A Few Words Of Advice

The first bit of advice people always give writers is “write what you know”. That’s still good advice, but there are other things you should do as well. The first is research.

Research lets you know more about what you want to write about. It can let you know about things you might need to write mysteries, fantasies and science fiction. That’s the real meaning behind the advice “write what you know”. If you are writing a mystery, you should know poisons, if that’s how the victim in your story dies. I don’t mean research like you are writing a dissertation on the subject, but do some so you don’t make glaring errors. Do enough so your characters sound like they know what they are doing.

The next bit of advice I have is to put your work in a folder and leave it for a while after you finish the first draft. Revision is important. Sometimes, though, you need to distance yourself from a work before you begin revising it. It’s said that distance makes the heart grow fonder, but if you are in love with a passage in your book that doesn’t quite fit. It’s better to find it later. I had an opening to a novel I’m currently revising that I loved. It was poetic. It was descriptive. It would have taken three seconds of time if the novel was a movie. It was four or five pages that didn’t fit the story. After letting the story rest for almost a year, I came back to it and realized the opening needed to go. Now, you don’t have to let the work “rest” for a year, but even a few days can get you out of the honeymoon phase of writing the work. So give it a rest, if you can. You will find the trouble spots faster if you do.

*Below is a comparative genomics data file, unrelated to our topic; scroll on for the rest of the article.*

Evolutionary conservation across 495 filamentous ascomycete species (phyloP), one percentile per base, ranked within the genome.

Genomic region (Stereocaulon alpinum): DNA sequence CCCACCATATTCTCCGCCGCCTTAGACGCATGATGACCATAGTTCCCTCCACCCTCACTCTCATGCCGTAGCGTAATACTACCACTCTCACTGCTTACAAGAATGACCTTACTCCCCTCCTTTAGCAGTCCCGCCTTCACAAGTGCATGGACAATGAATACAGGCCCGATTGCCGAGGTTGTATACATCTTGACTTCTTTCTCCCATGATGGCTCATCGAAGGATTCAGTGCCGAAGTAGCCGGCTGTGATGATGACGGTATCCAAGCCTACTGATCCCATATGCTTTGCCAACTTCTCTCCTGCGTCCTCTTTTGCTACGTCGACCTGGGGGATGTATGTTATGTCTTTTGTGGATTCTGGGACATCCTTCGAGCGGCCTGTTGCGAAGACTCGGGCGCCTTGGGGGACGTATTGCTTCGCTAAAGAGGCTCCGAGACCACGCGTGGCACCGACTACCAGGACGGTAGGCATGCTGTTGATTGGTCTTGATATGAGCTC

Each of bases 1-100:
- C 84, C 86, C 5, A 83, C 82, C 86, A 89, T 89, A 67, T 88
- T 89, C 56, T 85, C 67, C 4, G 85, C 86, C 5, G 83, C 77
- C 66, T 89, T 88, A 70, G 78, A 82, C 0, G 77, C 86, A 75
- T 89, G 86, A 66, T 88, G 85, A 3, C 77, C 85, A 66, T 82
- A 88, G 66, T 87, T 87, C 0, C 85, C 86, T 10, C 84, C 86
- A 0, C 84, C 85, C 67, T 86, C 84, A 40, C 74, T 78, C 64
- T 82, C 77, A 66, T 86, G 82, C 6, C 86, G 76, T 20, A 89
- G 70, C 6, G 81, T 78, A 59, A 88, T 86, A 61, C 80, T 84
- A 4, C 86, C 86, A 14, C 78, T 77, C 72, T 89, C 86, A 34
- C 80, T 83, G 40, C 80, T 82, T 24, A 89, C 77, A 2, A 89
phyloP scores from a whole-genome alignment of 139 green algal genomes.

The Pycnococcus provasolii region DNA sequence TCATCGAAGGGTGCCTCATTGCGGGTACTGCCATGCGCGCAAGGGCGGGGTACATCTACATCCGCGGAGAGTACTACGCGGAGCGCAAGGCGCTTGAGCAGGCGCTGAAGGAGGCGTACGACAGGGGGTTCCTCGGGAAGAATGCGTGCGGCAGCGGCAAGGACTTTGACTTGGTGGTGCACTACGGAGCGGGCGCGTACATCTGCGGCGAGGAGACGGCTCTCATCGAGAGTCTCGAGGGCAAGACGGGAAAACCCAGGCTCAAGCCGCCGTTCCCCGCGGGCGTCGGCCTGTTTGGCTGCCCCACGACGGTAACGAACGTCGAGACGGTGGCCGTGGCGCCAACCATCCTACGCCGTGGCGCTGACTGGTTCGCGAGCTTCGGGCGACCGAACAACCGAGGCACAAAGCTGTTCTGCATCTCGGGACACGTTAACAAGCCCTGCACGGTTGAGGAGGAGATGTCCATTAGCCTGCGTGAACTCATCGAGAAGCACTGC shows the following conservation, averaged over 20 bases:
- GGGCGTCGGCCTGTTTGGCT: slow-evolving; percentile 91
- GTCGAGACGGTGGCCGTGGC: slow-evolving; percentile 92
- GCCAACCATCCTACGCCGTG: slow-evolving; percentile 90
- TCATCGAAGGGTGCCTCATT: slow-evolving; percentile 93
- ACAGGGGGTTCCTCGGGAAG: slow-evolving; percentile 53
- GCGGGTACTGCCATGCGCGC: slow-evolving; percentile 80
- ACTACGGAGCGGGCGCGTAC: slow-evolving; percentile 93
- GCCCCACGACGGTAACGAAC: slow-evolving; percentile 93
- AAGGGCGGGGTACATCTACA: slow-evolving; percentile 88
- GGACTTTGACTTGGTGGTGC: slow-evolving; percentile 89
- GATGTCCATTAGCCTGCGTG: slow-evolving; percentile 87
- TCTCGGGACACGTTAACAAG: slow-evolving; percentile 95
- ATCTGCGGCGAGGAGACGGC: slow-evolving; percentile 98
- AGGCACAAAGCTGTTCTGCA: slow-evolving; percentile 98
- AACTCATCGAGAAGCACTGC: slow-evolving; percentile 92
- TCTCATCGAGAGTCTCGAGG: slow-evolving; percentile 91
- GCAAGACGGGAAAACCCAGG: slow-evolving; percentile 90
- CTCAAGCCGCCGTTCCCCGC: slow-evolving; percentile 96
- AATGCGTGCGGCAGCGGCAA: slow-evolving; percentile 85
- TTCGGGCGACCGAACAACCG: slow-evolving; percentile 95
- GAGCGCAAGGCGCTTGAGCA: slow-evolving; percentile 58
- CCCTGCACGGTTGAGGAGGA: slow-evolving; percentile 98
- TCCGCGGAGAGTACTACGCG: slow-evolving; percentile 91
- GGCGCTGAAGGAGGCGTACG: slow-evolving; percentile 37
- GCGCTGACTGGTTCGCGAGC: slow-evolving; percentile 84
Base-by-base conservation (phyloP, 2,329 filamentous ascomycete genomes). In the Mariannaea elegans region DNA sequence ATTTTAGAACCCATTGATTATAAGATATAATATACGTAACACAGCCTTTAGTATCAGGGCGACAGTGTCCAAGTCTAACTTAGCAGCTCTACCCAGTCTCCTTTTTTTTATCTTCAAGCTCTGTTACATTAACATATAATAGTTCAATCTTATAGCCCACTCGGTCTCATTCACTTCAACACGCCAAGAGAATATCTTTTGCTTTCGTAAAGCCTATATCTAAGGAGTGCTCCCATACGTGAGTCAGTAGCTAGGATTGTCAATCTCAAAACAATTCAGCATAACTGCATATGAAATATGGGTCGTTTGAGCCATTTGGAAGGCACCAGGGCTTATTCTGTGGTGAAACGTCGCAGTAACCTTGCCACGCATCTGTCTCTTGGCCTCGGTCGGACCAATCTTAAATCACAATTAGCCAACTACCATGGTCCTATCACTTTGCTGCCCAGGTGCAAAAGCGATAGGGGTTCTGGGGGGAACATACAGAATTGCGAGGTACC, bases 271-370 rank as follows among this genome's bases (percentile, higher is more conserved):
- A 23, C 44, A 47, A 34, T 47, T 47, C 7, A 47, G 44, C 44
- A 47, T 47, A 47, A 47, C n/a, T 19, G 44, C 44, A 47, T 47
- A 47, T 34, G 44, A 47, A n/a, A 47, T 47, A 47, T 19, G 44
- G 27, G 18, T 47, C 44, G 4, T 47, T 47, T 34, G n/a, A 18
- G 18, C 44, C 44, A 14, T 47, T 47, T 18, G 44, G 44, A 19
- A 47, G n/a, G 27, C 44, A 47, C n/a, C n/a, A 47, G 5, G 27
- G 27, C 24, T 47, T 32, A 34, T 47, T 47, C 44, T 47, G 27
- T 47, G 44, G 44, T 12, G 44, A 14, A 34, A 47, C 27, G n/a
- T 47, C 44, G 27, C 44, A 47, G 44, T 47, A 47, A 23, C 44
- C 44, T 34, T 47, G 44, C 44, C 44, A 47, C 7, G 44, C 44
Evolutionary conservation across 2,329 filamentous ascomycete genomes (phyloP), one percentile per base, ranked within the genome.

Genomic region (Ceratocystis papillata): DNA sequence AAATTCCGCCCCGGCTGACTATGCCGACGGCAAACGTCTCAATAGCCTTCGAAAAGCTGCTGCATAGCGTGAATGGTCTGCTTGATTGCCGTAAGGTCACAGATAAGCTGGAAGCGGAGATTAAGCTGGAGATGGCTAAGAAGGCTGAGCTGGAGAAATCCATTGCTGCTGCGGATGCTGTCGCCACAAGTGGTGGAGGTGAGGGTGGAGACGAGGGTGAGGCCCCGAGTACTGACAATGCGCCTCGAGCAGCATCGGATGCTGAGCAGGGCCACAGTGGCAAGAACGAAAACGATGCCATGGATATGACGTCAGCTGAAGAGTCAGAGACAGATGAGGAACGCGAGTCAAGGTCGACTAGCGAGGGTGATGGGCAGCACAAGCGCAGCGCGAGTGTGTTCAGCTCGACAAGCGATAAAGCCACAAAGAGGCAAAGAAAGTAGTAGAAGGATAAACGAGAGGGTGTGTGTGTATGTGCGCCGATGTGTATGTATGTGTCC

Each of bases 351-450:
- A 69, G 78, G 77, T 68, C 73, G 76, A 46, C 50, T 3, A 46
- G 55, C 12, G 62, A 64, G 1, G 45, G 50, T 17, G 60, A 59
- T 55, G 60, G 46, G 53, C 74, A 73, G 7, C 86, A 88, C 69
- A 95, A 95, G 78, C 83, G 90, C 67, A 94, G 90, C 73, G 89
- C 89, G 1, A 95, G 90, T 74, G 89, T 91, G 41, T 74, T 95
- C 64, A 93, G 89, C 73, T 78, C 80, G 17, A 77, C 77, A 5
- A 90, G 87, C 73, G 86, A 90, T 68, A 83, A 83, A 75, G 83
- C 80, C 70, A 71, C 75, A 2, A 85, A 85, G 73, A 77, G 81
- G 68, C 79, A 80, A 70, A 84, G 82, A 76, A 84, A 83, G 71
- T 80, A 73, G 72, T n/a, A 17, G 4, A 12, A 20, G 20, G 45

The last bit of advice I have for you in this blog is to read your work aloud. Often you will find typos that you might have missed as well as those awkward phrases that can look find, but when you hear them, they make you stop and say, “Huh?”. That’s why you need to read the work aloud. That said, I hate reading aloud. So I make my computer do it. Text to speech is a wonderful tool for this. I can follow along while the computer is reading the text. That’s the best way to find typos. Keep in mind that computer reading has its limitations. The computer will only pronounce the word “read” one way. There is something to keep in mind when using spell check find the errors in your work. Thas is that it only finds words spelled wrong. If the word is not the right one for the context of the sentence, your computer will not flag it. It will only mark it if the spelling is incorrect. You will hear the difference if the word you used was not right.

I hope my words of advice help you make your writing stronger and better. We can’t keep all the typos out of our work. They are sneaky things, but we can limit their numbers. Good luck and keep writing.


I am not one who is comfortable talking about myself but here goes. I enjoy writing, family history, and reading. I decided to do this blog because I wanted to try something new. I decided to make it a weekly blog because I wasn't sure that I could keep up with a daily one, and monthly seemed like I was writing a magazine. I think I did ok with my choices. You'll notice that there are not a lot of graphics on my site. That's because there are graphics plastered everywhere on the Internet and those sites sometimes take forever to load. This blog is a place where you can kick back, relax and be ready to be amused. At least I hope I willbamuse you. This blog is on a variety of subjects from my ficitional cat agency, the FFL, which is monthly, to instructional blogs to editorials, which are my opinions only. I admit that I don't know everything and could be wrong -- I frequently am. Now, stop reading about me and read what I have to say!

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Posted in General Opinion, Writing Techniques

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© Lisa Hendrickson and Pebblepup's Writing Den, 2010-2017. Unauthorized use and/or duplication of this material without express and written permission from this site’s author and/or owner is strictly prohibited. Excerpts and links may be used, provided that full and clear credit is given to Lisa Hendrickson and Pebblepup's Writing Den with appropriate and specific direction to the original content.
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